Why Manchester United Are Having Their Worst Start For 24 Years

“King” Cantona will not be strutting out of the Old Trafford tunnel with all his confidence and swagger this season. David Beckham will not be unleashing one of his trademark free kicks at opposing goalkeepers. Roy Keane will not be leading Manchester United to victory after being down 2-0 like he did against Juventus in 1999. And Sir Alex Ferguson will not be unleashing his “hairdryer treatment” on players when their effort just isn’t good enough.

Those days are gone. Every day is a new day and every match is a new match. It’s that simple.

This current Manchester United squad needs to start forging its own history before this season is a thing of the past. And after early returns (albeit, very early returns), this season could be one of the worst in the recent club’s history.

United are the reigning champions of England. They built up a sizeable lead last season and waltzed through the finish line well ahead of Manchester City and the rest of the Premier League.

But since April 8 2013, United have played 14 matches in the Premier League. Out of a potential 42 points, United have taken 19. Over that span of time, they have lost to Manchester City twice (home and away), drawn and lost to Chelsea (both matches at Old Trafford), lost to Liverpool (away), drawn with Arsenal (away), and lost to West Bromwich Albion (home).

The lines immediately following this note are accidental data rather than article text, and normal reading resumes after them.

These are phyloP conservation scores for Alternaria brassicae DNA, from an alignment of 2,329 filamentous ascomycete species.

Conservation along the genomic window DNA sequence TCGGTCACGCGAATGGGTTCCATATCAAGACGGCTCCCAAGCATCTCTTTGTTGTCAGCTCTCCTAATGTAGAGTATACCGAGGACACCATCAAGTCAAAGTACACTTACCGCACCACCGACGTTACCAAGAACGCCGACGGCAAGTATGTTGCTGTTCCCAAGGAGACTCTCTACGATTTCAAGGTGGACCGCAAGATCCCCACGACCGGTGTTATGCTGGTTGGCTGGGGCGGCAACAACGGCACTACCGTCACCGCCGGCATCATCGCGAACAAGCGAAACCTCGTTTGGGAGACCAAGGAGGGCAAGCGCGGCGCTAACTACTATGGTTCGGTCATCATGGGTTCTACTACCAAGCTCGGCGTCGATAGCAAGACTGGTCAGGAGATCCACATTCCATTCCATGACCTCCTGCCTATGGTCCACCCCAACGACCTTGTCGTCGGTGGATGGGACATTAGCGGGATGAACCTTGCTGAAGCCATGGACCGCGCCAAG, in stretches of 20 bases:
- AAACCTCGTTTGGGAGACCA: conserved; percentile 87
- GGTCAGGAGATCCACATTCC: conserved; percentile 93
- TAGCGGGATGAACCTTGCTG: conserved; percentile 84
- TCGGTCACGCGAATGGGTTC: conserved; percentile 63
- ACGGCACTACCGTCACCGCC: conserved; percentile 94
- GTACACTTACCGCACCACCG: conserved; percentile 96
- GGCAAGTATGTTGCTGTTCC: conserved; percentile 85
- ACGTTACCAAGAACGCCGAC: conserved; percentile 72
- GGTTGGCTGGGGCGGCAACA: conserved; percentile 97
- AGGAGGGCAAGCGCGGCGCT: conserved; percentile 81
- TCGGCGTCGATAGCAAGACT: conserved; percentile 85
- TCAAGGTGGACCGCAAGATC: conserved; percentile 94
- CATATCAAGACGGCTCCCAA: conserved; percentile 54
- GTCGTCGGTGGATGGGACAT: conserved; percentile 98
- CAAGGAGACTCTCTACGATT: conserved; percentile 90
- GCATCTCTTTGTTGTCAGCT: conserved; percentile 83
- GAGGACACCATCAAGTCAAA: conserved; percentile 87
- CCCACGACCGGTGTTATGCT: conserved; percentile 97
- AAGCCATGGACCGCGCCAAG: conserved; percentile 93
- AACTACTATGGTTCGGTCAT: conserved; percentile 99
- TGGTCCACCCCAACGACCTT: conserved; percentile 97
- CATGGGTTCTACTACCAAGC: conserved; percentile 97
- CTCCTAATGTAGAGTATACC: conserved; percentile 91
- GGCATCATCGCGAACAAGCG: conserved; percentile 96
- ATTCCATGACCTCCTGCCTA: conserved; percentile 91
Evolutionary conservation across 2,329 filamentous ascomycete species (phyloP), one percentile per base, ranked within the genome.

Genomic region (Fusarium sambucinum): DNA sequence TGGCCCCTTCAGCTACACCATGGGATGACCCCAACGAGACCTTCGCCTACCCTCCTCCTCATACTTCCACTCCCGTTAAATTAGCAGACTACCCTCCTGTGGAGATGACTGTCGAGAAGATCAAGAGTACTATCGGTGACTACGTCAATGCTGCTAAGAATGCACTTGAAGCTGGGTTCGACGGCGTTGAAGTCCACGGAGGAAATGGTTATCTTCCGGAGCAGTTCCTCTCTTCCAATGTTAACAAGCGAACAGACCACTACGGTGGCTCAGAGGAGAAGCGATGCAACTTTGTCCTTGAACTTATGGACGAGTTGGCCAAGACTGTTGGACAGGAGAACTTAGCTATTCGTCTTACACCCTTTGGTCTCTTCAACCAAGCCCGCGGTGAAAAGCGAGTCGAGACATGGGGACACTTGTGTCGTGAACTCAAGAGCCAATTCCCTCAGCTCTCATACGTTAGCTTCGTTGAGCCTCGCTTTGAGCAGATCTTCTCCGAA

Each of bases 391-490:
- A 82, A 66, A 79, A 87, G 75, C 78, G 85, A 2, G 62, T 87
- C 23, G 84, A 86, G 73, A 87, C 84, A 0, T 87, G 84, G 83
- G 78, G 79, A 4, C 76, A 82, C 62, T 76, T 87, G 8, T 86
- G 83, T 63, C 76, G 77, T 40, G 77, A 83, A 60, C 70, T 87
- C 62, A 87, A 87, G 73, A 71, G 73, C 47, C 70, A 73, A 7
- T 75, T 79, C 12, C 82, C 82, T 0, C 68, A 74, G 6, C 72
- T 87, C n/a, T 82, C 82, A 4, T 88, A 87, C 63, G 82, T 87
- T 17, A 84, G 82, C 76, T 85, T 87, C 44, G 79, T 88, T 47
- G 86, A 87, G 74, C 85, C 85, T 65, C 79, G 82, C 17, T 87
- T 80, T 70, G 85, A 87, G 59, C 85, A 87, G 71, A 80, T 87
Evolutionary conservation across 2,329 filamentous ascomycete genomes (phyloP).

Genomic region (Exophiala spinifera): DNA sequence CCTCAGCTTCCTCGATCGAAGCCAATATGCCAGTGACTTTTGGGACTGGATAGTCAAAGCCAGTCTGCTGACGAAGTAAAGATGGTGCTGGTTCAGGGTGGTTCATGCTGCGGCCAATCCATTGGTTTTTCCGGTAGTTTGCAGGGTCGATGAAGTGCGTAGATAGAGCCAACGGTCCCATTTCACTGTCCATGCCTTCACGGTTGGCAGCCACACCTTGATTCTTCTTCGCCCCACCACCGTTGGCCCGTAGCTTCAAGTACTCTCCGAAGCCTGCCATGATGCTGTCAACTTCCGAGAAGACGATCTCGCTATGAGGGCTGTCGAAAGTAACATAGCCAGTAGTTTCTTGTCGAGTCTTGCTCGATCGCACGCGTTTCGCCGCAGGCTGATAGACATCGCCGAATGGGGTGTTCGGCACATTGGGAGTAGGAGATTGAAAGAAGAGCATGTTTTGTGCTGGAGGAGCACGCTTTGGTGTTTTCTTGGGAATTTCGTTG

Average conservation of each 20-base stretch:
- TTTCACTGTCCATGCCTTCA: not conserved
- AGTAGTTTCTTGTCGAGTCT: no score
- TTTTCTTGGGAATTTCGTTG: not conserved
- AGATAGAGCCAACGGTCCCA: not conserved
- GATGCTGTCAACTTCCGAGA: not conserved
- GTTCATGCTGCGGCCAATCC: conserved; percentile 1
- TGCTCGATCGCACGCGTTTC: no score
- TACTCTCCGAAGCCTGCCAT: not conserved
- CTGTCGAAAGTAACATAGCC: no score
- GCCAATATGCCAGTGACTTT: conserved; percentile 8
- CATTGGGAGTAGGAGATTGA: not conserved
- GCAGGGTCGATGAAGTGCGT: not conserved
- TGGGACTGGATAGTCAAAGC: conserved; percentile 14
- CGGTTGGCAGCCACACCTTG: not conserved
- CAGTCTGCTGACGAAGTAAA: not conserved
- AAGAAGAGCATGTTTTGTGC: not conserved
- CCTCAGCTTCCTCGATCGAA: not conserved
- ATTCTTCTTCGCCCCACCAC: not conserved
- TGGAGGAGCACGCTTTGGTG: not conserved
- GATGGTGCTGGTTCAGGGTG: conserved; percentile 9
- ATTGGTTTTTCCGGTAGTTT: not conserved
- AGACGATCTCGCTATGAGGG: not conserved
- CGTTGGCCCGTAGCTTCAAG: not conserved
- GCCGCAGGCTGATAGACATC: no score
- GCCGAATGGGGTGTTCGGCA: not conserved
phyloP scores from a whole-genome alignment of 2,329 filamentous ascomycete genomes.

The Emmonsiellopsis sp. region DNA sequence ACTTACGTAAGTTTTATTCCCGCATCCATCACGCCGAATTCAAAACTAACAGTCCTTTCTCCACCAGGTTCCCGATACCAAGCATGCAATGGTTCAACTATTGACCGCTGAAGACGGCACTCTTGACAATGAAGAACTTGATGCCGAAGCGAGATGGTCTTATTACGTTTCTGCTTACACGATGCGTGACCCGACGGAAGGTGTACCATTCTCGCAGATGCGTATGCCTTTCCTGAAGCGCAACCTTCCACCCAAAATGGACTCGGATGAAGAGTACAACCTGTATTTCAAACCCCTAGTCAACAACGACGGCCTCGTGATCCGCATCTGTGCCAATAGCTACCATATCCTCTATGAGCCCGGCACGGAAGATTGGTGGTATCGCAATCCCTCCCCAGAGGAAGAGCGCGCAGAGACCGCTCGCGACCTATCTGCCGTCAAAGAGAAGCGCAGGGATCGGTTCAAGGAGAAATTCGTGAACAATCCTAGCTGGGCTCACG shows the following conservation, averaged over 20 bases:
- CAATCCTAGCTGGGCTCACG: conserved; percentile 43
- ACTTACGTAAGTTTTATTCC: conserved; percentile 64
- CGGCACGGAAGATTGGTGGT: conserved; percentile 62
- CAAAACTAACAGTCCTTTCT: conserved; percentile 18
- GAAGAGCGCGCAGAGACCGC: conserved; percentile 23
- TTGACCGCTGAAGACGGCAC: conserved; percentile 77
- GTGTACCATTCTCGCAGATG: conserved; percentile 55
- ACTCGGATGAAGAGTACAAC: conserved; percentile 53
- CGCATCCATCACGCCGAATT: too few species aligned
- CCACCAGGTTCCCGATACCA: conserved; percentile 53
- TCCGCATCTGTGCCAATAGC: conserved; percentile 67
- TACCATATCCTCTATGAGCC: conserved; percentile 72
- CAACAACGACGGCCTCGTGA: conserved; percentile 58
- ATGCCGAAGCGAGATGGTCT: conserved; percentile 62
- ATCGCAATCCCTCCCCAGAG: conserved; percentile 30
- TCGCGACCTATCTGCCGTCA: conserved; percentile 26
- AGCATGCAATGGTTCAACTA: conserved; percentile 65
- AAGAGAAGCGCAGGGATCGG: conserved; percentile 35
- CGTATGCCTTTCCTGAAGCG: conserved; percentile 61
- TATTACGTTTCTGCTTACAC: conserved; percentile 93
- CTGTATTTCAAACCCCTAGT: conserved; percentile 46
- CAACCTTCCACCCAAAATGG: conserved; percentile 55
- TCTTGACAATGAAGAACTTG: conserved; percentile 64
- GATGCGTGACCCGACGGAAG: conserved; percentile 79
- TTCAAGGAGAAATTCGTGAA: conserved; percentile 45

If you believe the press and most English football experts, Manchester United have a team full of veterans with championship pedigrees and they will right the ship well before the end of the season. But United have failed to address inherent weaknesses in their squad (midfield and defense) and have had significant losses over the past six months.

The truth is that United need to start making decisions and playing to their potential every second they are on a field, or this season will be one to remember. And not in a good way.

Mistakes have been made at the club while personnel losses have been monumental.

Manchester United lost arguably the greatest manager in the history of the sport. Sir Alex Ferguson was the individual who envisioned and engineered the Manchester United revival that the world was witness to. He stood in front of the press and proclaimed: “My greatest challenge is not what’s happening at the moment, my greatest challenge is knocking Liverpool right off their f**king perch. And you can print that.” He then proceeded to build a club in his image while also paying respect to United teams of the past. His teams and players grinded out matches. It may not have always been pretty, but United never gave up until the final whistle was blown. And Ferguson was the one pushing them to play to their maximum.

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